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This blog website is named after a genus of plants that includes a well-known species used in Chinese medicine for calming the spirit, the name of which has the second meaning of 'great aspirations'; as is the lofty ambition of this site to put forth an enlightening collection of articles and resources on the extensive topics of both traditional Chinese medicine as well as language and translation.

遠志網誌是一個傳統中醫與言語翻譯的網站。如那辛, 苦,微溫,而寧心安神的遠志草藥,企望推廣和給予人們更多的啟發,這亦是本站遠大志向。

Chinese Medicine


“I hear that people of ancient times, would live through one-hundred springs and autumns, without becoming weak and feeble in their action,” enquired the Yellow Emperor to his royal physician many centuries ago (黃帝內經素問第一卷).

Traditional Chinese medicine is a health system originating out of Chinese civilisation, drawing from ongoing contributions that have replenished and refined its ideas over the eons, while essentially remaining a continuous body of experience which has stood a test time. It may be used to varying degrees for the treatment of all ailments. Qìgōng exercise and meditation techniques within Chinese medicine confide in the proposition of qì, that is, the life energy that flows through the body, which may be manipulated by the hands, acupuncture needles, and other implements. In the modern day, Chinese medicine may excel in engaging with conditions where no apparent cause of illness can be identified by biomedical parameters.



“From one there are two, from two there are three, and so forth ten thousand things. The ten thousand things contain yīn and yáng (the two), and thus coincide with energetic harmony” (道德經第四十二章).

Chinese medicine has been strongly influenced by theory, to which yīn and​ yáng have proven to be fundamental. Like binary elements which lie at the core of the complexities of computer science, yīn and​ yáng are not just polar opposites, but the products of reason and discernment, which can be extended to provide precise and detailed assumptions. Zàng-​fǔ, or 'organ', theory; along with the theoretical systems of level division within the dimension of external pathogenic invasion, give context to the broader Chinese theoretical concepts within the medical paradigm.

The hundreds of herbs used in Chinese medicine, including plant roots, twigs and leaves, along with other naturally occurring biologic and mineral medicinal substances, each with its own unique identity, are combined in recipe prescriptions of up to a dozen or more ingredients, to allow for a finely-tuned effect.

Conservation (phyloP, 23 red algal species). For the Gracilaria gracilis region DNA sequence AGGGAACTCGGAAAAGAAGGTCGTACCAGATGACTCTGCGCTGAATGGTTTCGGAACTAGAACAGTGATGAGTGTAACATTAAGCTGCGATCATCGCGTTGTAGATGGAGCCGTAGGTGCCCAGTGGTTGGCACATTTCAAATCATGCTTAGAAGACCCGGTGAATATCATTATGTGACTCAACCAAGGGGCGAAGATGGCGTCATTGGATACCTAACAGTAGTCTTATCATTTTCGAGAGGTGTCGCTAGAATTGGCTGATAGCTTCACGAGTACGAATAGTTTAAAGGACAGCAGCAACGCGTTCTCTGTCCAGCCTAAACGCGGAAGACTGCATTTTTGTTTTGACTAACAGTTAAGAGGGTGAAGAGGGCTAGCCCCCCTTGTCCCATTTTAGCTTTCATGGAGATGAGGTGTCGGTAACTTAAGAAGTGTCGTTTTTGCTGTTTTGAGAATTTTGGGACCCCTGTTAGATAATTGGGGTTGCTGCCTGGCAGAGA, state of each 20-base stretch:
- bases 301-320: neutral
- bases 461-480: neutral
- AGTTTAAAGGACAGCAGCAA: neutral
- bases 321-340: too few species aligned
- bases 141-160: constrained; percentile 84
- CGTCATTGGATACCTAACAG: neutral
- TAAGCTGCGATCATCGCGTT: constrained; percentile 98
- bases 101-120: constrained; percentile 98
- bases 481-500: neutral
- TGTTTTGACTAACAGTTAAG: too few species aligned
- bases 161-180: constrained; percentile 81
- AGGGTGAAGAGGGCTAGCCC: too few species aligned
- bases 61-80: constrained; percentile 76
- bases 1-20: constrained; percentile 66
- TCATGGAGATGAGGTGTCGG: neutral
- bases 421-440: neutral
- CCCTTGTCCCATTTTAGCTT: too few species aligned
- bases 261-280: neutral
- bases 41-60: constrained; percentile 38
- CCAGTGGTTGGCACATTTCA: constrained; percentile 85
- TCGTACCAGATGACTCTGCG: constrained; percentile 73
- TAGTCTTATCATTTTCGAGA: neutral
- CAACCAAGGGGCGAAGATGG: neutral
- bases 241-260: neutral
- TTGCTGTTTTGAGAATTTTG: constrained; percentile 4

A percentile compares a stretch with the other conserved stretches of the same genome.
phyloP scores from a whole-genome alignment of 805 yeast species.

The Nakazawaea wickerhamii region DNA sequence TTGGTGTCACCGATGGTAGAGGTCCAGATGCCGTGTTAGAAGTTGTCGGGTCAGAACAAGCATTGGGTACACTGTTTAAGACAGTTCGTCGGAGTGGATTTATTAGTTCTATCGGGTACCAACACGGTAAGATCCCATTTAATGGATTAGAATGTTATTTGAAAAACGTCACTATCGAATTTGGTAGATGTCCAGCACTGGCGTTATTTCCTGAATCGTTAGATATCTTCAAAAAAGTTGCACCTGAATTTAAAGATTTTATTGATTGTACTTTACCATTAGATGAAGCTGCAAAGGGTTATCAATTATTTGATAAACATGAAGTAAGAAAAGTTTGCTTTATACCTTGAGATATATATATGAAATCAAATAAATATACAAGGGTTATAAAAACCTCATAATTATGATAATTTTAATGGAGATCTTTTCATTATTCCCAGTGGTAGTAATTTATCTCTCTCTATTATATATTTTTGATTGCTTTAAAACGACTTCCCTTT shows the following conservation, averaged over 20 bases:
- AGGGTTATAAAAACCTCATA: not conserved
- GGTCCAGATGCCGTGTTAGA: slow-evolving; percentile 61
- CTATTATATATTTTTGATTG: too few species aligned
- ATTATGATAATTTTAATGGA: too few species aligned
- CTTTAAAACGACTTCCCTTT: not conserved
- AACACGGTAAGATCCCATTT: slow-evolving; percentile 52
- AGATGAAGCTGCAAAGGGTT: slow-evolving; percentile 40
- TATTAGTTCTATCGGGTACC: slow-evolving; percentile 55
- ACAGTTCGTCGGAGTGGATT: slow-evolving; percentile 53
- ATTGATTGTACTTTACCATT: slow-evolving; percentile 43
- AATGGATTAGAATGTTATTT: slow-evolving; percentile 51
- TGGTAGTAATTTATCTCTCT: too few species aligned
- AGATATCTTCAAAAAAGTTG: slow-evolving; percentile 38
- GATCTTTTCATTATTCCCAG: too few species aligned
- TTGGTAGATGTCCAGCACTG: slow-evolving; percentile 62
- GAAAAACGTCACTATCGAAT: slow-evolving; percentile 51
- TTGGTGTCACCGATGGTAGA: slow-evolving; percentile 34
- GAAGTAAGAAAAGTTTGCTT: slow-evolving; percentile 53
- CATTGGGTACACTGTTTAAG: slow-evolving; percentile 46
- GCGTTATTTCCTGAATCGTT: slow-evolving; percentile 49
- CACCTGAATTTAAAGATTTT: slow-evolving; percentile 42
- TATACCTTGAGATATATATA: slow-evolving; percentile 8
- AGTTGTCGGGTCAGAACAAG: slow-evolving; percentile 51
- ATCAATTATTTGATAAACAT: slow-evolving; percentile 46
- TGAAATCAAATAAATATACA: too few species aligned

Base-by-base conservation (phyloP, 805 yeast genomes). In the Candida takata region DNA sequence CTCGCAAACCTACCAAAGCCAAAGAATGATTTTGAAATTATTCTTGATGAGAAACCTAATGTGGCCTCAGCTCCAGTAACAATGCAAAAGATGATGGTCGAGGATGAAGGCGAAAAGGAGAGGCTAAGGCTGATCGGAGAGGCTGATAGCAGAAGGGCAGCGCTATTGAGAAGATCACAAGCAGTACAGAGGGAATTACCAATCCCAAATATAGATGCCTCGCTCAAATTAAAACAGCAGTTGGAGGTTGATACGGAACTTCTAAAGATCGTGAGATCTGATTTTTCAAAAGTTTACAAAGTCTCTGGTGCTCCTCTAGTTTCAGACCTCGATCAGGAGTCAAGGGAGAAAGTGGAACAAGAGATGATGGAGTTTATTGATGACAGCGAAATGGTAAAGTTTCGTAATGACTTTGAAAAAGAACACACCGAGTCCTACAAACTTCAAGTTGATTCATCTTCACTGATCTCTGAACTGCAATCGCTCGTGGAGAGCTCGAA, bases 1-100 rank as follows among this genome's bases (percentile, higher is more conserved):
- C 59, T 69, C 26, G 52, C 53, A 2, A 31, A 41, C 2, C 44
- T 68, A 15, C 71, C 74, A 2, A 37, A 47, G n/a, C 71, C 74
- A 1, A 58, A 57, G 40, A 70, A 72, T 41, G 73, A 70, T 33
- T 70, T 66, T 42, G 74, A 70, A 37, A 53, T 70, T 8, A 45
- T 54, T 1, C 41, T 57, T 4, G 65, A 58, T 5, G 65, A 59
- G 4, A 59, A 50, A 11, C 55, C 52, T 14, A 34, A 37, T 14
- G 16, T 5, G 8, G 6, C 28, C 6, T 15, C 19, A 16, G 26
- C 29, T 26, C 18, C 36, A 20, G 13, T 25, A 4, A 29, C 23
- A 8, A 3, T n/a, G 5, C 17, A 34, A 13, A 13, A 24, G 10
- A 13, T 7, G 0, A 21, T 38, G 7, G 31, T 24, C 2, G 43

“With tail moist (the fox that is swimming across the river) is not far from profit, without yet connecting to the mark. Though secure position is not yet established, a combination of strength and suppleness ought to be adopted” (易經未濟).

Self-initiated therapy by means of appropriate lifestyle practises and dietary routines are central tenants of the preventative nature of Chinese medicine; where not only persistence, but also reflection and adaption are valued; health being not just the absence of disease, but a state which may continuously be tempered and tested toward a more favourable course. The Chinese philosophy of the five movements, also known as the five elements, helps to account for the ever-changing nature of the universe, and likewise, of physiology and pathology within the human body. Intuitive understanding is accomplished not only through introspection, as it is also inspired by analogy, via observance of the way of nature in our external environment, in accordance with the holistic approach of Chinese medicine.

About the Author

Chad Ryan, an appassionato of good health since his early days, studied a health science degree in Chinese medicine at the Southern School of Natural Therapies in Melbourne, Australia, and has gained further clinical experience in this field as a visiting observer in Taiwan at È-Dà Hospital in Kāohsiúng and Tzú-Chì Hospital in Táipěi, and in Shandong at Dézhōu City Chinese Medicine Hospital in Dézhōu. Practicing in Warrnambool, Victoria, he is registered with the Australian Health Practitioner Regulation Agency and a member of the Australian Acupuncture & Chinese Medicine Association. In the independent capacity of a foreign language enthusiast, Chad has completed both a Chinese language diploma through Deakin University, and a Certificate in English Language Teaching to Adults through the Royal Melbourne Institute of Technology.